ShePonders: Sabbath


” … God made space to stop and admire, bless and feel the very pulse of creation.”

By Kelley Nikondeha | Twitter: @knikondeha

“Keep the Sabbath day holy!” yelled the boisterous and candy-hungry third graders in answer to the pirate’s final trivia question. Apparently they were going through the Ten Commands in Sunday School. (Pretty sure pirate ships were not part of the Egyptian landscape, but my guess is they were taking some creative license with it all.)

Over lunch I asked my son what “Sabbath” meant.

“It is when we take time to rest so we can go to church and worship God,” he responded.

That is what the pirate taught him. But the good captain was wrong.

When we think “Sabbath,” the four-letter word that comes to mind should not be “rest,” but rather “stop.”  

Sabbath first debuted when God stopped. God worked for six days creating, well, everything. Then God stopped. Some translations say God rested–but God was not tired. Translations closer to the original text reveal more: God ceased working, He abstained from work.

God stopped.

Let’s change the setting from tablets of stone and pirate ships to the cultic practices of Mesopotamia. The people who populated this region obeyed a Sabbath of sorts, based on the phases of the moon. About every week they would cease from work. Why? Because the lunar activity made the day unlucky. Nobody wanted to embark on a journey or host a party or sign a treaty or do anything on such an unlucky day; it would be fated to fail. People rested not for relaxation, but to avoid calamity.

When the Hebrews wandered into the region, they recognized there was a natural rhythm which included both work and “not work,” but they understood it differently. Sabbath was rooted in God, who worked and then “not worked.” On the seventh day, “He stopped doing all that He had been doing and accomplishing” is the essence of the Hebrew here. And when God stopped, He blessed the seventh day and made it holy.

Contrary to their neighbors, the Hebrews believed this day without work was a good day.

But good for what? My son learned it is good for going to church and worshipping God. I know people who think if you do anything else on Sunday you displease God, which sounds like something more out of Mesopotamia than the Bible. Did God stop in order to teach us to stop and go to church?

As I have been mulling over this passage this past week, I’ve wondered anew what God did once He stopped. What did He do after the blessing? I think God took time to admire His handiwork. I imagine God marveled at all the creative accomplishments. So good, indeed! He could have kept working; certainly God never runs out of energy or is without fresh ideas. But God made space to stop and admire, bless and feel the very pulse of creation.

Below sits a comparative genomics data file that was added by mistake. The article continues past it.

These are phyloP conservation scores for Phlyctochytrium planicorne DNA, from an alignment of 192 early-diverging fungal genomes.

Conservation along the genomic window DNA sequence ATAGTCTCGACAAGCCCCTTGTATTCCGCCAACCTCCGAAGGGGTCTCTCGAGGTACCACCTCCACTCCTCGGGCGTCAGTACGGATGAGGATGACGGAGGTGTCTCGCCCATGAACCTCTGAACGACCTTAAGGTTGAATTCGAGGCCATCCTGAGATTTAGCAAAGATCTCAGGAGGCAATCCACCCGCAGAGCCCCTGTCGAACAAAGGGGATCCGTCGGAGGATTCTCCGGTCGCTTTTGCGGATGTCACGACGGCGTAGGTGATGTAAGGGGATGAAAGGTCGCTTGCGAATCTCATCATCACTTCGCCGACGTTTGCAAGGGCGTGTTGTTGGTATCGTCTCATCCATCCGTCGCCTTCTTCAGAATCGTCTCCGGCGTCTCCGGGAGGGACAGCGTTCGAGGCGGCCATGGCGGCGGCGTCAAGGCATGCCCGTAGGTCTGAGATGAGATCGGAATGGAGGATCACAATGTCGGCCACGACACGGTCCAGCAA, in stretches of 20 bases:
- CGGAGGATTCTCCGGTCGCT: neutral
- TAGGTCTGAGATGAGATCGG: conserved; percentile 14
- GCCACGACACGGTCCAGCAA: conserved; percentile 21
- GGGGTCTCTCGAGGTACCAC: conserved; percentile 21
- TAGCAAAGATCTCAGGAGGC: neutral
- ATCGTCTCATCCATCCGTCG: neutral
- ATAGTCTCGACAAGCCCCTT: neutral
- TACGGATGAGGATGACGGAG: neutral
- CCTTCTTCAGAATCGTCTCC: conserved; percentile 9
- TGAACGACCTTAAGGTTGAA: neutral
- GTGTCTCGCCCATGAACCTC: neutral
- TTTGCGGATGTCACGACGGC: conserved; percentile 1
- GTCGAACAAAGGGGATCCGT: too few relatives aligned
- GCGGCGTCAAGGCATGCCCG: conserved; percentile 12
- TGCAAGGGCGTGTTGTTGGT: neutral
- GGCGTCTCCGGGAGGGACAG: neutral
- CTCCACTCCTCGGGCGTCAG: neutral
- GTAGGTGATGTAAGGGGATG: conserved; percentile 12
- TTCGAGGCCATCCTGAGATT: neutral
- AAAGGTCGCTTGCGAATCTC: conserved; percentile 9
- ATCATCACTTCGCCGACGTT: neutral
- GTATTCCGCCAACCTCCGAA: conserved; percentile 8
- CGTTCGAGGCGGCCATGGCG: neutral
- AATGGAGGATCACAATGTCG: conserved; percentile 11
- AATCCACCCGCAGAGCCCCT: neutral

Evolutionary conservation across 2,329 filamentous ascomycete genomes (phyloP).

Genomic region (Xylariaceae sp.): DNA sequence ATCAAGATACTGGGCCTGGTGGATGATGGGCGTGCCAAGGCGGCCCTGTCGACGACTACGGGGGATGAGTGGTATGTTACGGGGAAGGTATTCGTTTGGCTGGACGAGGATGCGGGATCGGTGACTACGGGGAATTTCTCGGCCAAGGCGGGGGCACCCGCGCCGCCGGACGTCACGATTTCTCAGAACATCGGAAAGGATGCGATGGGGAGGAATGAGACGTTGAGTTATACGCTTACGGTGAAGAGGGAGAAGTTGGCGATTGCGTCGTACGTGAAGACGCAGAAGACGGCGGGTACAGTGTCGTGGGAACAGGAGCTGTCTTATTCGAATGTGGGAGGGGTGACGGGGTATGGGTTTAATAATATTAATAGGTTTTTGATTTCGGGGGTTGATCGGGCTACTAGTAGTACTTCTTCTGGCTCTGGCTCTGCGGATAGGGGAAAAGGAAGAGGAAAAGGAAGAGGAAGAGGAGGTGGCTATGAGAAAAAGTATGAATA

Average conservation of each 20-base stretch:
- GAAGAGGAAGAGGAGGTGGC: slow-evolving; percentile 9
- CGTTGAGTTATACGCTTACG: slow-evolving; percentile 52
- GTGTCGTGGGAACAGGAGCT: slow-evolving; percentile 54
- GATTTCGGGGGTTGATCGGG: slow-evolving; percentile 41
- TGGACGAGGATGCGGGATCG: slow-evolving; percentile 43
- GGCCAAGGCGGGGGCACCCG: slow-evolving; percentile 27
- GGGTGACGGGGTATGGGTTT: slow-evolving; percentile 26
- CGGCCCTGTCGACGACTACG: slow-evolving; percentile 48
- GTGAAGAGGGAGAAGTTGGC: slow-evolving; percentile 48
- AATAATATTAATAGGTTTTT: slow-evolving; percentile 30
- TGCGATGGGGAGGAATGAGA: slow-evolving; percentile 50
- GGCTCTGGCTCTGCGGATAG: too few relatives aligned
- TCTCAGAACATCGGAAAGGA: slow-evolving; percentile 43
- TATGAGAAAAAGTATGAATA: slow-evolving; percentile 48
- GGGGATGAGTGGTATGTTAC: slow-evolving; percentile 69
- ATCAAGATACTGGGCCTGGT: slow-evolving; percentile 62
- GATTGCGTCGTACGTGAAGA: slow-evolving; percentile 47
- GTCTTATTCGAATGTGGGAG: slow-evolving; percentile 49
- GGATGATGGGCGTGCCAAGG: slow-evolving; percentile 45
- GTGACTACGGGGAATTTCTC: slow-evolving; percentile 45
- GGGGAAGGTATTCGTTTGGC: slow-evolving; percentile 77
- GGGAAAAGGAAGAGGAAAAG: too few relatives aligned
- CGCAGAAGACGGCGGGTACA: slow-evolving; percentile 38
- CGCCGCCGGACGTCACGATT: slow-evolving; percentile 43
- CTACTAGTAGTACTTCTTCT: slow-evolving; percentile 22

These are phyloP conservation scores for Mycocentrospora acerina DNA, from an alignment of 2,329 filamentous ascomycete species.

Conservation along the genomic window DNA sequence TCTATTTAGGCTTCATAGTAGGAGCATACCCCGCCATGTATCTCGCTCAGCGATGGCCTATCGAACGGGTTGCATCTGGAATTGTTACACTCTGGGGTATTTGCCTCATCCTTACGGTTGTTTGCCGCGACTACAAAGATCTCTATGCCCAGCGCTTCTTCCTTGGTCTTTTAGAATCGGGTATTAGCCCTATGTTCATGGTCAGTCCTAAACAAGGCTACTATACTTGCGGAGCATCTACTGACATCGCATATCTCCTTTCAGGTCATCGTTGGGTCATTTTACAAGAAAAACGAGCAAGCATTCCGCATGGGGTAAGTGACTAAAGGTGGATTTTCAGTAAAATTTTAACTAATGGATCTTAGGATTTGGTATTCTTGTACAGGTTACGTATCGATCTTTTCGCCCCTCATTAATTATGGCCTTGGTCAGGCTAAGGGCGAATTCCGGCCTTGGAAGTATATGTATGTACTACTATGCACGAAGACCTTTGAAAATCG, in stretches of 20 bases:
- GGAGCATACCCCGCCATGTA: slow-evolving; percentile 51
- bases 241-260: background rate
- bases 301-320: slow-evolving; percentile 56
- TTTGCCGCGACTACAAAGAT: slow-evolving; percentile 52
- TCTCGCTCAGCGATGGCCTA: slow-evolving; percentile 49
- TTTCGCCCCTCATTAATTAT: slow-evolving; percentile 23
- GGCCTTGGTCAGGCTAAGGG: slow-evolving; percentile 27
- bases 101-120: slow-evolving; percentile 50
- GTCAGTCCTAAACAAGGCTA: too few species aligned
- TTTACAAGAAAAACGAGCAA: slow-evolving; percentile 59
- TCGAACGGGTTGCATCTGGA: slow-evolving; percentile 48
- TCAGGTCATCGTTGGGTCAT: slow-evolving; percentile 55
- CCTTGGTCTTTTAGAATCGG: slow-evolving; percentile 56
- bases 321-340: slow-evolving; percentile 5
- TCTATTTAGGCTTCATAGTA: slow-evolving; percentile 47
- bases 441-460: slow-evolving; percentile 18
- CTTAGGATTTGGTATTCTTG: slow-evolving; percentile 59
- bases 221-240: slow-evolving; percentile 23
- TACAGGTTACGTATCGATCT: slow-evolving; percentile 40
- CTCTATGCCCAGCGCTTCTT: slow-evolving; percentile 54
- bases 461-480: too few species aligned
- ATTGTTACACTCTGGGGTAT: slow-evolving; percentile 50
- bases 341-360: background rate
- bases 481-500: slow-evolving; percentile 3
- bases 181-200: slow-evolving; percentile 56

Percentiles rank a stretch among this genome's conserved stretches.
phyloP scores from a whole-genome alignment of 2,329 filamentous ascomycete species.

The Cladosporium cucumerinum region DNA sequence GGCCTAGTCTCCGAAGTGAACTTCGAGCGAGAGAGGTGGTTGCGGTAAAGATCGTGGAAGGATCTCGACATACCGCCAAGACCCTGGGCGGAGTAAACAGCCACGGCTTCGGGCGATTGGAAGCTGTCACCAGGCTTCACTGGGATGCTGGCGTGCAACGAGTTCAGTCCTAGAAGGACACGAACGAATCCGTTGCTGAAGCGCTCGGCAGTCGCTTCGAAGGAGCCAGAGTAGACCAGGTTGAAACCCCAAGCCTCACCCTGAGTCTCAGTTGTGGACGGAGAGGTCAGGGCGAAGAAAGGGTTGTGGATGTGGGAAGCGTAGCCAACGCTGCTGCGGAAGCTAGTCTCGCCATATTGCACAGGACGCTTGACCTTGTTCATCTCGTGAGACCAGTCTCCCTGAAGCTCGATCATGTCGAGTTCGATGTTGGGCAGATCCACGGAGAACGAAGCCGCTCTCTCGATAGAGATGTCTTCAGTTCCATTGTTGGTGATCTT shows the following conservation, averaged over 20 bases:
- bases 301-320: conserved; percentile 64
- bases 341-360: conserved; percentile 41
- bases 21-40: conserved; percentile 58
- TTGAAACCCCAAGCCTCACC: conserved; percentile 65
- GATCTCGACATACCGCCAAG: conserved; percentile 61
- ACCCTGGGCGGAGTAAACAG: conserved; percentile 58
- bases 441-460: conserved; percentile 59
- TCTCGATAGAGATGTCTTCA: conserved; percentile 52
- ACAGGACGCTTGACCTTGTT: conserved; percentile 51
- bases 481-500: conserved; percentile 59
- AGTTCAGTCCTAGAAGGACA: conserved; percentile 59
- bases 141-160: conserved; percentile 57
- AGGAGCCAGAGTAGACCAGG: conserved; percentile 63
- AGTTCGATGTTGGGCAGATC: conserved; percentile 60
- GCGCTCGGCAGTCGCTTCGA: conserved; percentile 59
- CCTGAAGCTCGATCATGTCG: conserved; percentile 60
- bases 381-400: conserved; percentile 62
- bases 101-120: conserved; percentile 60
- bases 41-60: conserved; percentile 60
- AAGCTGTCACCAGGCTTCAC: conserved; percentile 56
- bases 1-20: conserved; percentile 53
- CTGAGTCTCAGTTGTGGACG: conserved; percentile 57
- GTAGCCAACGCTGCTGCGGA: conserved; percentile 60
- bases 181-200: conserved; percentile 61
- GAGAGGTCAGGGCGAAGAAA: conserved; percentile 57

Then it dawned on me: God trusted creation to continue even when He stopped. He fashioned nature with the capacity to carry on in fruitful motion. Even God would not strive to keep the world spinning; even the One who sustains the universe and holds it all together would stop. God stepped back, marveled and blessed, but also surrendered, to the rhythm of creation itself somehow.

So, then it is no surprise that God intends us to have the same freedom from incessant striving. God invites us to trust in His sustaining work, but also in the competence of His creation to hold together when we stop working. The sun will shine, tree roots burrow down, colored petals open, breezes blow, waves crash, birds sing and gravity will hold.

We can trust God. We can trust creation.

Sabbath is an order to stop working. Period. Just stop. When we put down the blackberry, refuse to check email from home and leave the stack of reports and proposals unread in our messenger bag, we have obeyed Sabbath.

In our world of constant motion and frenetic energy, stopping says something. To cease working says that we don’t need to work 24/7 in order to guarantee our security.  Further, we can confess that we cannot self-secure. True security comes from God’s ability to sustain us. To abstain from work says we will not give our allegiance to the market, the economy, our 401K or our boss. The pharaonic forces of this world will not enslave us yet again with non-stop production demands and endless brick quotas. Our loyalty is to God who works–and then stops. Our God is no taskmaster, but a shepherd leading us with an easy yoke to green pastures.

So, let’s tell our children that Sabbath=stop! When we want to lean into Sabbath, we simply begin by stopping.

What next? Look around and admire the goodness. Remember that God when sustains, even creation does its part. Reflect on the truth that we are connected to creation (from dust … ) and to God (as image-bearer).  In that moment, we have sabbathed well.

P.S. There is more, much more, to unpack about Sabbath. There are words about worship and honor and even rest.  We can go there. But first things first–let’s stop.


My dear SheLoves friends,

  • Does it make a difference to you whether Sabbath is about “resting” or “stopping?”
  • What keeps you from stopping?
  • Any other thoughts or comments?


About Kelley:

Kelley Johnson Nikondeha is co-director of Amahoro Africa and international staff member of Community of Faith with her husband Claude. She’s a thinker, connector, advocate, avid reader and mother of two beautiful children. Kelley lives between Arizona and Burundi. She loves handwritten letters, homemade pesto and anything written by Walter Brueggemann. She blogs at